Tonight’s BBCtv… in 1969 

18 July 2018


‘We choose to go to the moon… we choose to go to the moon… we choose to go to the moon in this decade and do the other things, not because they are easy but because they are hard!’


President John Fitzgerald Kennedy had a way with words, or at least, a way of delivering speeches and just over six years and three months later after his historic speech at Rice University, Texas delivered in that famous Bostonian accent, three American astronauts fired the engines of the Apollo 8 mission’s command module, broke away from earth’s hold and headed out to circle the moon. Seven months on, and Apollo 11 is ready to land and the BBC goes all out to take all possible pictures from the mission including of course the historic lunar landing.

It’s no surprise therefore that NASA’s Saturn V rocket adorns the front cover of this week’s edition of Radio Times, counting down to the moon landing on 20th July – ‘the ‘greatest adventure of all time’ realising President John F Kennedy’s ‘end of the decade’ goal. The words ‘Target Moon’ herald the event in that strange ‘Amelia’ typeface that screams 1960s ‘space’ and all things futuristic (although also used as LWT’s World of Sport font, which denotes neither).

It’s the north of England edition so it carries BBC Radio Merseyside’s listings – the third BBC local radio station to hit the airwaves less than two years earlier, beaten only by BBC Radio Leicester (first) and BBC Radio Sheffield. Still fairly cheap at ‘eightpence’ (often written as one word before decimalisation), which relates to around 55p today.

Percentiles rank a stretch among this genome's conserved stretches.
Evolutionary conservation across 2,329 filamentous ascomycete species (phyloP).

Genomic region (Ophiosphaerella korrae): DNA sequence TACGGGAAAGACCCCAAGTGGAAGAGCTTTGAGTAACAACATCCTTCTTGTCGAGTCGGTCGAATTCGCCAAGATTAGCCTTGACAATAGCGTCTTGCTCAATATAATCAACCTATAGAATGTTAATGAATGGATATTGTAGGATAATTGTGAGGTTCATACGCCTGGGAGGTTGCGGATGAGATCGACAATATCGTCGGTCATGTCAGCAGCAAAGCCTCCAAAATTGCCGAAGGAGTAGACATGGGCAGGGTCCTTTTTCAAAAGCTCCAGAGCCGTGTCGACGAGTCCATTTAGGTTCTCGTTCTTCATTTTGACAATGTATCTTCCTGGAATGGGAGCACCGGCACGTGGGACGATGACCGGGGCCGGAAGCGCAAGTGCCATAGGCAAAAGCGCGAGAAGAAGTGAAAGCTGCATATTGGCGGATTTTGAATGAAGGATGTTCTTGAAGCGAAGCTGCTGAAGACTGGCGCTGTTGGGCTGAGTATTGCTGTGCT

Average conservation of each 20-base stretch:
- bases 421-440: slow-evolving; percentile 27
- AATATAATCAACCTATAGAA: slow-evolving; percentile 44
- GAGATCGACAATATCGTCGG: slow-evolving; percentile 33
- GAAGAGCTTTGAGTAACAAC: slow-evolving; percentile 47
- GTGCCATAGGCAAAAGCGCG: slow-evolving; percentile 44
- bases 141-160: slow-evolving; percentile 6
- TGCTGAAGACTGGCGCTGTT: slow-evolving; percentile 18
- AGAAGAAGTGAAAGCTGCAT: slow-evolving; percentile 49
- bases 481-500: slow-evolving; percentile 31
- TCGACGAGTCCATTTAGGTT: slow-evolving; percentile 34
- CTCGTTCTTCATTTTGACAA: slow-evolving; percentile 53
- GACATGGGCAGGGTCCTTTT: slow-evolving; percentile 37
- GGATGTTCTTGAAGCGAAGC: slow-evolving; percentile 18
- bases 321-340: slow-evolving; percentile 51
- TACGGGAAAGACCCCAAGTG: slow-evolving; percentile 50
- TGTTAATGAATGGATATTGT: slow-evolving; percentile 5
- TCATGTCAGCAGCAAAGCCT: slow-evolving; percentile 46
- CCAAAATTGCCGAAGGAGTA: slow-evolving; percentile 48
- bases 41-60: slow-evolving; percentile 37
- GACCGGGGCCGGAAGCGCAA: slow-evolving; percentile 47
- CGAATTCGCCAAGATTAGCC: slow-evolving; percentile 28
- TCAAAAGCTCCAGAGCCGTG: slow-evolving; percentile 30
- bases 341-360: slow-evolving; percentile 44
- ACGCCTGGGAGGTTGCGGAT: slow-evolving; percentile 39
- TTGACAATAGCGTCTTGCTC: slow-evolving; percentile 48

Let’s take a look at Friday (July 18). BBC-2 has already faded the test card and is on air at 11.0 with the progressive Play School and today it’s Science Day. Miranda Connell and Rick Jones are the presenters and today’s story through the square, round or arched window is ‘Orchestra of the Sea’. The channel is in colour now, so all the day’s shows are listed with the ‘COLOUR’ tag. Me? I’d have just had printed at the top of the page, “All programmes in colour unless otherwise stated…”

BBC-1 opens (in black and white) at 12.45 pm with – what else in this historic week – Apollo 11: Target Moon, credited with ‘from the Apollo Space Studio’. BBC-2 also takes this bulletin so we can see it in colour too, then promptly closes down again until the evening. James Burke (Tomorrow’s World, Connections) and Patrick Moore (The Sky at Night) provide the science and excitement. A note here – Sir Patrick (as he became) – presented all bar one of the 721 episodes of TSAN until his death in December 2012 (the final show he presented was already in the can and was aired in January 2013). The series briefly faced the axe amidst rumours of cancellation but a petition (to which yours truly added his name) saved it, although it moved from BBC One to BBC Four.